Unlike square keep castles, concentric castles had no central keep. In lots of senses, that they had no centre either as all elements of the castle would have been considered to be a strong point. Each concentric castle possessed a very closely defended entrance and the central key was defended by a series of curtain walls. The furthest of the curtain walls could have been the tiniest in height to allow the defenders to see an getting close to opponent. The curtain wall structure nearest to the castle could have been the best to give the defenders the maximum height gain over those attempting to dominate the castle.
Towers in castles such as Beaumaris and Caernarvon were not rectangular such as those found in rock keep castles. The towers at Beaumaris are round while Caernarvon Castle has a variety of shapes (mainly polygonal) - but none of Caernarvon's are square. Round towers were problematic for the adversary to dig under with the prospect of collapsing them (called sapping) and engineers/architects from the time found that a circular condition gave towers far more strength than the original rectangular ones. At Caernarvon, towers possessed towers built within them making them a formidable defensive feature.
However, concentric castles possessed two major weaknesses. They were massively expensive to build and when an attacking army decided to dismiss them, troops within concentric castles possessed the decision of either being where they were and not affecting themselves in battle or departing their host to safety and fighting on open surface. That stated, concentric castles were built-in highly strategic areas and an invading army would will often have possessed no choice but to strike. Most of Edward's castles were built by the ocean which allowed ships as large as 300 tons to get up to the castles to allow these to be offered. This recommended that the original way of defeating a castle - by besieging it - was no more a practical option for attackers. To supply Rhuddlan Castle, Edward purchased that technical engineers divert the River Clywd. Information show that 968 diggers/ditchers straightened the river so that his watercraft could sail in the Clywd to provide the castle. This anatomist feat would be a formidable process now, but Edward experienced it done in only three summers.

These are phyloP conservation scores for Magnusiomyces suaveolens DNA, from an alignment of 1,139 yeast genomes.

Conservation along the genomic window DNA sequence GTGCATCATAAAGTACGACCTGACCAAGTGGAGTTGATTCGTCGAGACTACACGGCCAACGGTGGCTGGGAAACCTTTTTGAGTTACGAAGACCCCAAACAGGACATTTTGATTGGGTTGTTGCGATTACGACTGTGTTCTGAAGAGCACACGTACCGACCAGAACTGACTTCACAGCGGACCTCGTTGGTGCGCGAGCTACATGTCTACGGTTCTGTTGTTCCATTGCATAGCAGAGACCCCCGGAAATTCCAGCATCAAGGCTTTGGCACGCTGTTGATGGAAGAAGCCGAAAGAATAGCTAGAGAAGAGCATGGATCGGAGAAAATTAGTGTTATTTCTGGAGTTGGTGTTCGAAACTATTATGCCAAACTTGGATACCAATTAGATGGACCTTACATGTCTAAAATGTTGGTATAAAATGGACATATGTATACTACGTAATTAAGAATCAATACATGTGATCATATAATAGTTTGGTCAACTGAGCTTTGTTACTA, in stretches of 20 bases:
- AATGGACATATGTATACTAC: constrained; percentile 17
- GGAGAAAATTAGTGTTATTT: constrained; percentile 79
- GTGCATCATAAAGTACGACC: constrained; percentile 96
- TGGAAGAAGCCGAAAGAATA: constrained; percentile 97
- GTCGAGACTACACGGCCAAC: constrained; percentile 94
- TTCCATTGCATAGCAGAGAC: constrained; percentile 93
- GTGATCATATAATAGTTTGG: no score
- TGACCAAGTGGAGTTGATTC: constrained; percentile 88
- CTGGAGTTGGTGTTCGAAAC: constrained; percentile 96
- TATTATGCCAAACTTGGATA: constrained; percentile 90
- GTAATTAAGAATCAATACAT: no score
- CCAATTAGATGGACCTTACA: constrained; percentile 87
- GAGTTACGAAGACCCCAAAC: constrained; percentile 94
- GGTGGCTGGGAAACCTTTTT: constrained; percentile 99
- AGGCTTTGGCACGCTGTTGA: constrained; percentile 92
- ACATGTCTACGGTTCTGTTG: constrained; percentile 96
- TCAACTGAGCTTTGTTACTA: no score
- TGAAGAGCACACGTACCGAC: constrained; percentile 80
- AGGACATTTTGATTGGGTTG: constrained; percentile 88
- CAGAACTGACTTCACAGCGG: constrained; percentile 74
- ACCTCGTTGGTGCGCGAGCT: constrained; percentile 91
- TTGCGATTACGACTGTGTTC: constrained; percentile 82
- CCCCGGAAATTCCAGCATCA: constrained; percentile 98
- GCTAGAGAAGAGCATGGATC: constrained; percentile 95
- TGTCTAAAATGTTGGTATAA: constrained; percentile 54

One of the finest exemplory case of a concentric castle is at Caernarvon in Wales. Here the wall space are, in fact, two walls with the hollow middle between them filled in with rubble. The blocks of natural stone needed to be immense and strong to handle the huge pressure placed on them when the rubble was devote. This, among a great many other issues, provides some idea as to the importance Edward I placed on Caernarvon. When this castle was completed it possessed cost Edward 27, 000 (regarded as about 35 million or more at today's prices). This was about his income for one year - spent into just one single castle. The wars against the Welsh experienced already cost Edward 100, 000 and help purchase all of this he raised taxes. Edward maintained very detailed records that show how much the castles cost. Caernarvon, Harlech and Conway cost between them 50, 000 - this is at a time when a skilled worker acquired between 3p and 4p a day. Caernarvon and the other north Welsh castles were designed by Master James of St George, an architect from Savoy. It really is possible that Edward met Master Wayne as he delivered from the Crusades as we realize that he ended off in Savoy and he was also related to the family that ruled Savoy.
Castles as homes
Edward passed on in 1307 and Expert Adam in 1309. With these two fatalities - one a ruler who sought strong well-built fortifications, the other a superb architect - castle building in Great britain and Wales faltered. By 1327, castle building in Wales ended forever. That they had simply cost too much and kings after Edward were more interested in palaces instead of castles.
Large stone castles were built-in European countries from about the 1100's to about the 1500's. These huge buildings served not and then defend the united states from international invaders but as the basic tool in protecting the king's and the nobles' vitality above the land. The public system was very rigid in the Middle Ages.
Under Feudalism, the basic social composition in this time, all land was held by the ruler. The king provided pieces of this land to various high nobles, in return for their help in fighting his wars or in adding down rebellions. Not only did the higher nobles have to struggle for the king themselves, that they had to supply a certain volume of smaller lords and other knights to help fight also. These higher nobles then provided a few of their land to less knights, in return for their help in fight. Below all the knights were the serfs, who actually farmed the land. They offered a portion with their crops every year to the lord who ruled over them, in substitution for use of the land and cover.